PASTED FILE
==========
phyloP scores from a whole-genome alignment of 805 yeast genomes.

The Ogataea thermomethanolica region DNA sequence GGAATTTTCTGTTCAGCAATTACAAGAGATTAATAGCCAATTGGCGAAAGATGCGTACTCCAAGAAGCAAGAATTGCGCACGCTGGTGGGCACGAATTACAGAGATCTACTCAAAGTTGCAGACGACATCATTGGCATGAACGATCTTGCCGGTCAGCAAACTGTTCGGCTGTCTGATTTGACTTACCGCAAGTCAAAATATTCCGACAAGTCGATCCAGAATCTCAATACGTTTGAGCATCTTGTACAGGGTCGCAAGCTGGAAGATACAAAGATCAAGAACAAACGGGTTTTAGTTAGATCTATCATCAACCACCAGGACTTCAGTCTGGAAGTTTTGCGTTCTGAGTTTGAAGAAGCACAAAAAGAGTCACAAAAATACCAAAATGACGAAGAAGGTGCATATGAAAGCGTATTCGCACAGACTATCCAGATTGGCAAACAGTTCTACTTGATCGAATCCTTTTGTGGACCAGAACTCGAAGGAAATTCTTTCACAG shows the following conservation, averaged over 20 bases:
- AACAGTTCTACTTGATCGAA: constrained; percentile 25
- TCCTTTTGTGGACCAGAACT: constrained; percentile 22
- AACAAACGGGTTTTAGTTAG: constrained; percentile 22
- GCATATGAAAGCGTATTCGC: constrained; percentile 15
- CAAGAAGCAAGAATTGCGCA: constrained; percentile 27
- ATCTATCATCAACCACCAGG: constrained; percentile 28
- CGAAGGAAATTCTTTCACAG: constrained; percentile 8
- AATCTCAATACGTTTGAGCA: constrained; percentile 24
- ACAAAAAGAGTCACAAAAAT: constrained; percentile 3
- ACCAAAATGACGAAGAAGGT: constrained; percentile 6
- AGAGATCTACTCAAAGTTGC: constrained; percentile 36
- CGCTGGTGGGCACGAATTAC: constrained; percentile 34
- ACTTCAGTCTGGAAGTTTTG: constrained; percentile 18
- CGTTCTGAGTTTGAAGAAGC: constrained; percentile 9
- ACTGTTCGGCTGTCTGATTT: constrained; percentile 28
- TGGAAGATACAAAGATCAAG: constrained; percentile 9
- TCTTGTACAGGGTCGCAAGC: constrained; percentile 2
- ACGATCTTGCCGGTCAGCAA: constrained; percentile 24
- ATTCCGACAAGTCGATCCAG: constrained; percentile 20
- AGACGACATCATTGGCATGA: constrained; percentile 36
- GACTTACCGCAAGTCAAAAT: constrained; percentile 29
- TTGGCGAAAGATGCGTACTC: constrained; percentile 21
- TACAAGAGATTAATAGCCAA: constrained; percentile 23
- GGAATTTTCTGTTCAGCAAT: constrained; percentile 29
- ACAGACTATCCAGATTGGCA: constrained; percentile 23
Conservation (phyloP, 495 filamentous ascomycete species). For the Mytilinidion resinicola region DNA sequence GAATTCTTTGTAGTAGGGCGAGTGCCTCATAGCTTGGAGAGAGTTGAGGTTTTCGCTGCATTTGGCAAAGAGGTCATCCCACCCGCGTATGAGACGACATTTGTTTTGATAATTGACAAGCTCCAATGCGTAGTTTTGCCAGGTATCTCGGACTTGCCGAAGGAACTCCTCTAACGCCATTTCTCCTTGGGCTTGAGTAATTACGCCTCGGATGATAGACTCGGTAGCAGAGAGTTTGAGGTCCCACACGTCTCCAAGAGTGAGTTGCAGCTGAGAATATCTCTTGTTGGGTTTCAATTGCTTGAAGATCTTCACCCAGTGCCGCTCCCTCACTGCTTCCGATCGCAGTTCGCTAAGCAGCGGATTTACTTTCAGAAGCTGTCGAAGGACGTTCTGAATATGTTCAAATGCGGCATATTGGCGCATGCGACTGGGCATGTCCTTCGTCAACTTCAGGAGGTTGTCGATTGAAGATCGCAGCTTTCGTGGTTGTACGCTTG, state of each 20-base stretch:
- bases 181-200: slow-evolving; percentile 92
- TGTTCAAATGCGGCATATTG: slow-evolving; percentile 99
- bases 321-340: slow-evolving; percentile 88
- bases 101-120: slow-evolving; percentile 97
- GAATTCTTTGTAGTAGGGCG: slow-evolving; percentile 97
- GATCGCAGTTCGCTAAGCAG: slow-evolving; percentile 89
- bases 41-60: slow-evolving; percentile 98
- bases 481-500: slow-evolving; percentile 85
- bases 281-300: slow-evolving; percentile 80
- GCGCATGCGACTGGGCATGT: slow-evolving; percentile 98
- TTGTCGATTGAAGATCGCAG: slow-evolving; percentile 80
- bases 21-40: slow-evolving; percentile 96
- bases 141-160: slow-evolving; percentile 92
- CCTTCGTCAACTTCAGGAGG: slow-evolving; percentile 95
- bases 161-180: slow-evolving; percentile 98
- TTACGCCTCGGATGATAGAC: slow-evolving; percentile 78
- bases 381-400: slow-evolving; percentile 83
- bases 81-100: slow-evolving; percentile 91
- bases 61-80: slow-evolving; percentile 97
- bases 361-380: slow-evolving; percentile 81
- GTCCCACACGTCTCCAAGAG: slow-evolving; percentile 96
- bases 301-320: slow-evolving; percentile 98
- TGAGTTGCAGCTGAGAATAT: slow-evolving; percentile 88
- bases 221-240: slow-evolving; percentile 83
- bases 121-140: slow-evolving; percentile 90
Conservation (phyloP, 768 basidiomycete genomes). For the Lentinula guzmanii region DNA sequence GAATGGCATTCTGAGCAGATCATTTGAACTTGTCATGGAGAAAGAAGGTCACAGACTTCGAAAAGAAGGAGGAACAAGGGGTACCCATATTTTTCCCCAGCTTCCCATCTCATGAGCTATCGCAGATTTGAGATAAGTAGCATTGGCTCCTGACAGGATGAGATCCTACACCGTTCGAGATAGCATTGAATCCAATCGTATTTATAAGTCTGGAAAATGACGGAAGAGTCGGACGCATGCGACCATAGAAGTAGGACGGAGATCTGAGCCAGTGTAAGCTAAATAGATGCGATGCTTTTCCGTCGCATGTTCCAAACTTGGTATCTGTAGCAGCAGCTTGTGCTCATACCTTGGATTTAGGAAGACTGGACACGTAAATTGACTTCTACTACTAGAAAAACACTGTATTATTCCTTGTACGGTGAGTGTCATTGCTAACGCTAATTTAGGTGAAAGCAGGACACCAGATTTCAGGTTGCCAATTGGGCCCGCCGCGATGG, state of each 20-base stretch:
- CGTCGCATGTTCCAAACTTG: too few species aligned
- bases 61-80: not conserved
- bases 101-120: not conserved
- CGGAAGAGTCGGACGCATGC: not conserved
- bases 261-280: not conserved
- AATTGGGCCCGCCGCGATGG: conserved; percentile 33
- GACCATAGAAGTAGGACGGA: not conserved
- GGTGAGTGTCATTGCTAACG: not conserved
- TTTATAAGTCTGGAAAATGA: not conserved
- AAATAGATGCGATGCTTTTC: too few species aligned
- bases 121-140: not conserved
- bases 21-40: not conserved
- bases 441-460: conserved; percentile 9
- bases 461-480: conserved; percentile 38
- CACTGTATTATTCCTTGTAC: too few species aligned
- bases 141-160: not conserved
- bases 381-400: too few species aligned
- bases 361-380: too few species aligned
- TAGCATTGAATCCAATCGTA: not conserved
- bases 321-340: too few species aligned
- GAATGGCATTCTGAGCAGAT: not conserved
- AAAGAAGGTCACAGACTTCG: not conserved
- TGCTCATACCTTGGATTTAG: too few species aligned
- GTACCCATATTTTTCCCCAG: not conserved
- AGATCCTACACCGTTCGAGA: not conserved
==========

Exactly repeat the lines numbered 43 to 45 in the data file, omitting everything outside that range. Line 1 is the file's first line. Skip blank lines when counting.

- bases 161-180: slow-evolving; percentile 98
- TTACGCCTCGGATGATAGAC: slow-evolving; percentile 78
- bases 381-400: slow-evolving; percentile 83